September 25, 2012 (KHARTOUM) – African Union (AU) mediators have decided to extend the ongoing summit between Sudan President Omer Al-Bashir and his South Sudanese counterpart Salva Kiir Mayardit until Friday, 28 September, after another round of lengthy talks made little headway.
- FILE PHOTO - Sudan’s President Omar al-Bashir welcomes his South Sudanese counterpart Salva Kiir during his arrival at Khartoum Airport October 8,2011 REUTERS/ Mohamed Nureldin Abdallah
The high-profile summit in the Ethiopian capital Addis Ababa entered its fourth day on Tuesday with the two presidents holding their fifth closed-door meeting which, as in the case of previous rounds, tackled the issues of establishing a demilitarized zone along the 1,800km border and proposals to determine the final status of the hotly-contested region of Abyei.
Tuesday’s meeting lasted for three hours and was attended by officials representing the Khartoum-backed Misseriya tribe and Dinka Ngok of South Sudan. Both groups claim the right to vote in a referendum to determine the status of the oil-producing area.
South Sudan already accepted a proposal by the AU High-Level Implementation Panel (AUHIP) to hold a referendum in Abyei in October 2013 with the eligibility to vote given to members of Dinka Ngok and Misseriya members residing in the area.
Whereas the two sides refrained from commenting on what specifically happened during the meeting, they both confirmed it failed to reach an agreement on Abyei. Khartoum however indicated that the disagreements over the “Mile 14” area, which has been preventing progress on the demilitarized zone, are narrowing.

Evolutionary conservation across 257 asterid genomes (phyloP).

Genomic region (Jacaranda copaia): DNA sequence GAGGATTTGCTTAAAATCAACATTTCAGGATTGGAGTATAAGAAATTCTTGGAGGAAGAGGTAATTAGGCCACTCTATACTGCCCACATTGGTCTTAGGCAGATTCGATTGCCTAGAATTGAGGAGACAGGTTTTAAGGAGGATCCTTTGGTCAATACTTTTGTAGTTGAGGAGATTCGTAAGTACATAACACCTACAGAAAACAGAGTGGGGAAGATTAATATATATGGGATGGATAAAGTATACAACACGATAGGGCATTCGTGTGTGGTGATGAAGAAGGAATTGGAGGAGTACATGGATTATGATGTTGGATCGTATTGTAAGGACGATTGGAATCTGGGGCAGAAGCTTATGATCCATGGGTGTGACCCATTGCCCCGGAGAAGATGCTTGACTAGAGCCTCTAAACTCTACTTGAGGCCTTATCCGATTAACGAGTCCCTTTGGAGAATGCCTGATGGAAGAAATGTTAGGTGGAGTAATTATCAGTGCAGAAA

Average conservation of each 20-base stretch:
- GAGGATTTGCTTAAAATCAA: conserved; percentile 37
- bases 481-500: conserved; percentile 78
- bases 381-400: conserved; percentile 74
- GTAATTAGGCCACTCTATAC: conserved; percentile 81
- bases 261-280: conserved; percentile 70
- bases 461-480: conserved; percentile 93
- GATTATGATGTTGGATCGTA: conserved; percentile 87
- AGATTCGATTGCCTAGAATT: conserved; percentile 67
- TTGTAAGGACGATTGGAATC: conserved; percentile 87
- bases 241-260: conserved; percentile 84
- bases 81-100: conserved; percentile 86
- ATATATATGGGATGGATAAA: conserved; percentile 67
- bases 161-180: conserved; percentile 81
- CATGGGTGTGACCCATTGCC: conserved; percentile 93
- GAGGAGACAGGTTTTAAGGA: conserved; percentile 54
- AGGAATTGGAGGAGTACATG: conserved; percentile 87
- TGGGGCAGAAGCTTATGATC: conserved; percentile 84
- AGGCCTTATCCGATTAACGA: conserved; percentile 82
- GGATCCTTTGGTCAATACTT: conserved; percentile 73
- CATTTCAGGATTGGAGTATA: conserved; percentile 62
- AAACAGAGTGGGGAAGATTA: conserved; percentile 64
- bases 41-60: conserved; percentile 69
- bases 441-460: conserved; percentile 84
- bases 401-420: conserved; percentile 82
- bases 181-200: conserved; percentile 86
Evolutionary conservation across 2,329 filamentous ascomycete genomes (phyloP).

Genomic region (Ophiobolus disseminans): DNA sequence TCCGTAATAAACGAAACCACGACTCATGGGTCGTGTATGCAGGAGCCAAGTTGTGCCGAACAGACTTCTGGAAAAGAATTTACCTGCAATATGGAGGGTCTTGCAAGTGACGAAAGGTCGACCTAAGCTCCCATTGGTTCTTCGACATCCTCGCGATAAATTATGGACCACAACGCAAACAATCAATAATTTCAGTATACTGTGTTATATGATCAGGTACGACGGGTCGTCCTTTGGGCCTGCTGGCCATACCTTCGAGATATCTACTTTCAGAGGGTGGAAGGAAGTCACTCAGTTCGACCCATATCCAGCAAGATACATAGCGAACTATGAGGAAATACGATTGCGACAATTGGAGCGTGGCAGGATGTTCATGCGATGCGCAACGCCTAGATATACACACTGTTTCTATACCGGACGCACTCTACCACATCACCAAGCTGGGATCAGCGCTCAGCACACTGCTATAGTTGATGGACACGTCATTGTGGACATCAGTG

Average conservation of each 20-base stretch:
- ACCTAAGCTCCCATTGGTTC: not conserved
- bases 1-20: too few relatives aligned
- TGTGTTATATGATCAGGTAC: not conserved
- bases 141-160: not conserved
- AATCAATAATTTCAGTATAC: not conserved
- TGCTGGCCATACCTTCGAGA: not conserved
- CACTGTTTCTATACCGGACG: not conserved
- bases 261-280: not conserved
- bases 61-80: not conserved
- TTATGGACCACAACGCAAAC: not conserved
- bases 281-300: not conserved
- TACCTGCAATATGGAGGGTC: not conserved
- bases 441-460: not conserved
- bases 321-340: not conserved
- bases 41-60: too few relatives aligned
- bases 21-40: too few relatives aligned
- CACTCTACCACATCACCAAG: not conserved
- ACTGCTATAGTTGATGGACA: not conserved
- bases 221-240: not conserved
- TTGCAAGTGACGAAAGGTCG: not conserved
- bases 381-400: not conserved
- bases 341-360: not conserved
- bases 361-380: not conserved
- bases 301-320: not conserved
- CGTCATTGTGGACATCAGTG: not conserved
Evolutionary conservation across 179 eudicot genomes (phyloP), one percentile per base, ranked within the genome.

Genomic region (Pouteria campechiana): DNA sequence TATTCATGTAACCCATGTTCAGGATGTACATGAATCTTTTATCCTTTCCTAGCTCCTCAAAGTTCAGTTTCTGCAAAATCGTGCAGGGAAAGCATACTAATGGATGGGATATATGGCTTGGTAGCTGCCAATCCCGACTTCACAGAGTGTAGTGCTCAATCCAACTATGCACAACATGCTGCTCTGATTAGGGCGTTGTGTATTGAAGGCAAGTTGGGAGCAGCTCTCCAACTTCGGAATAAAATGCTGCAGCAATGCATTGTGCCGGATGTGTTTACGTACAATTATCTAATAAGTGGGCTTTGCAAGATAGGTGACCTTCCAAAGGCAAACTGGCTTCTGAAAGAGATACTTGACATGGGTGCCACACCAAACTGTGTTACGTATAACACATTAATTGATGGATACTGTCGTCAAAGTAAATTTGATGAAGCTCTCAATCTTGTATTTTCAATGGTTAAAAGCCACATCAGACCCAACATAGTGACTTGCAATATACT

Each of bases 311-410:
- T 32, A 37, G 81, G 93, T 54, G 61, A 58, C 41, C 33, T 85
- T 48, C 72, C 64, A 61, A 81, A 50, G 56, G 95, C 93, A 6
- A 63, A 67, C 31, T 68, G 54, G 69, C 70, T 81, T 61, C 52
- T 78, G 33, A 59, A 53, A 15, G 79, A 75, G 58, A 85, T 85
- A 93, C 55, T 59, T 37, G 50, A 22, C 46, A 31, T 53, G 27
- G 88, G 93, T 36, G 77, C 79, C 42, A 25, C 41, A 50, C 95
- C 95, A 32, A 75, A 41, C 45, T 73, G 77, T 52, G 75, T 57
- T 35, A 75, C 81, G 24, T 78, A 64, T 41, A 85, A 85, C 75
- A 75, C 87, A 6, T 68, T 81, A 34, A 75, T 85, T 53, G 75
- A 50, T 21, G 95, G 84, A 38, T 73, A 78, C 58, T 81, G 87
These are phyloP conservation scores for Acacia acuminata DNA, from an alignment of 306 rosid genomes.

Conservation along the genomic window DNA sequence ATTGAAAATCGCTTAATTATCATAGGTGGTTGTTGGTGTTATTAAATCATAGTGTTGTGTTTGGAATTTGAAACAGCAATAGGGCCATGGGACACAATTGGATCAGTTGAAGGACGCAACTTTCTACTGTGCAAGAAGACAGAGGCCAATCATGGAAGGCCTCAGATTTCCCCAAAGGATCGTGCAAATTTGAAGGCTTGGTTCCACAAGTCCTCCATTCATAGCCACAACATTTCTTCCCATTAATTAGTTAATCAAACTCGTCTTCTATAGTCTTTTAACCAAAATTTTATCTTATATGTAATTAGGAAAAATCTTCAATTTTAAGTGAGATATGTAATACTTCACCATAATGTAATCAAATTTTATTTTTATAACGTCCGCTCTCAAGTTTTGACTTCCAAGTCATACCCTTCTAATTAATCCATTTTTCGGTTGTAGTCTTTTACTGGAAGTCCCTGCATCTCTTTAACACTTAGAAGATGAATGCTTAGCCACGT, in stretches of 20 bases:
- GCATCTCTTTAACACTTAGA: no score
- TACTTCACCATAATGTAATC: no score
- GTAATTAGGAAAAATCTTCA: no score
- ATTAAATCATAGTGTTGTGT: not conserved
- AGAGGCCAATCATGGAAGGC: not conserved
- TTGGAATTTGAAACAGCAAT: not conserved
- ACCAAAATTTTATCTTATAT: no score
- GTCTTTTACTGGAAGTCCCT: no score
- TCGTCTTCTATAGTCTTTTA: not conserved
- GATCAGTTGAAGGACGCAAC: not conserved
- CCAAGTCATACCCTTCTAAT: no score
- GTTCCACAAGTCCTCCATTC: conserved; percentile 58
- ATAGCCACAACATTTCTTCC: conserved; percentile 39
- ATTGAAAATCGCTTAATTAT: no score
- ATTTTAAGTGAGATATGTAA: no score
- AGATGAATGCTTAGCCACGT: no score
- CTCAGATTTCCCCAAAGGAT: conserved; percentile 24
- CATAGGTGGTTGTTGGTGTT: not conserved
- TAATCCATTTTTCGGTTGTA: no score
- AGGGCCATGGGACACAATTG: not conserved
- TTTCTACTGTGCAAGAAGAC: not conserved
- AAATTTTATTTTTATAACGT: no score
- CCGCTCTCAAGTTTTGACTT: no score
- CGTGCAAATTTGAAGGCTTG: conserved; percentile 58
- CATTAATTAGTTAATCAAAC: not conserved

Speaking to Al-Jazzera TV channel, the spokesperson of Sudan’s foreign ministry Al-Obeid Adam Muraweh confirmed that the meeting addressed the issue of Abyei but said it did not witness a breakthrough.
Muraweh added that the discussions were still continuing and are expected to resume on Wednesday.
Meanwhile, the spokesperson of South Sudan’s negotiating team, Atif Kiir, gave a more negative account of the progress made. He said that the two sides continue to disagree on the demilitarized zone due to Khartoum’s lack of political will.
But Muraweh contradicted South Sudan’s talk of no progress on the demilitarized zone, telling Al-Jazeera that the disagreement over Mile 14 area has narrowed significantly compared to previous rounds.
He went on to suggest that the issue of Mile 14 could be resolved today but cautioned that this expectation is not guaranteed especially that the issue is connected to other issues of contention.
Khartoum insists that in order to accept an AU map delimiting the demilitarized zone, South Sudan must pull out its troops from "Mile 14" - an area of 23 Kilometers south of a river known as the Bahr Al-Arab in Sudan and the Kiir River in South Sudan.
Leaks from Addis Ababa suggest that South Sudan agreed to withdraw troops from the area but this has not been confirmed by officials.
President Omer Al-Bashir has also indicated that the differences over “Mile 14” are narrowing.
Speaking to a handful of chief editors of Sudanese newspapers on Monday evening, he said that the talks between him and Salva Kiir are proceeding in a positive way.
He said that both sides are exhibiting a level of flexibility allowing a deal to be reached.
The Sudanese leader also confirmed that the disagreement over “Mile 14” had become marginal.
Al-Bashir added that he believes that the area should be demilitarized and run through local administration as was the tradition for hundreds of years.
Speaking of Abyei, Al-Bashir said they intend to reach a final settlement to the dispute through a separate track.
The president opined that improvement of relations between Sudan and South Sudan through resumption of oil exportation and cross-border trade will reflect positively on the determination of Abyei’s final status as well as talks on the security situation in the border regions of South Kordofan and Blue Nile.
- Front page of Al Sahafa, December 11, 2011 (TMCT)
Meanwhile, the Sudanese daily newspaper Al-Sahafah reported on Tuesday that Sudan proposed that “Mile 14” be completely demilitarized while South Sudan offered to redeploy its troops by 5.11 kilometers south of Bahr Kiir/Bahr Al-Arab as delimited by the AU map.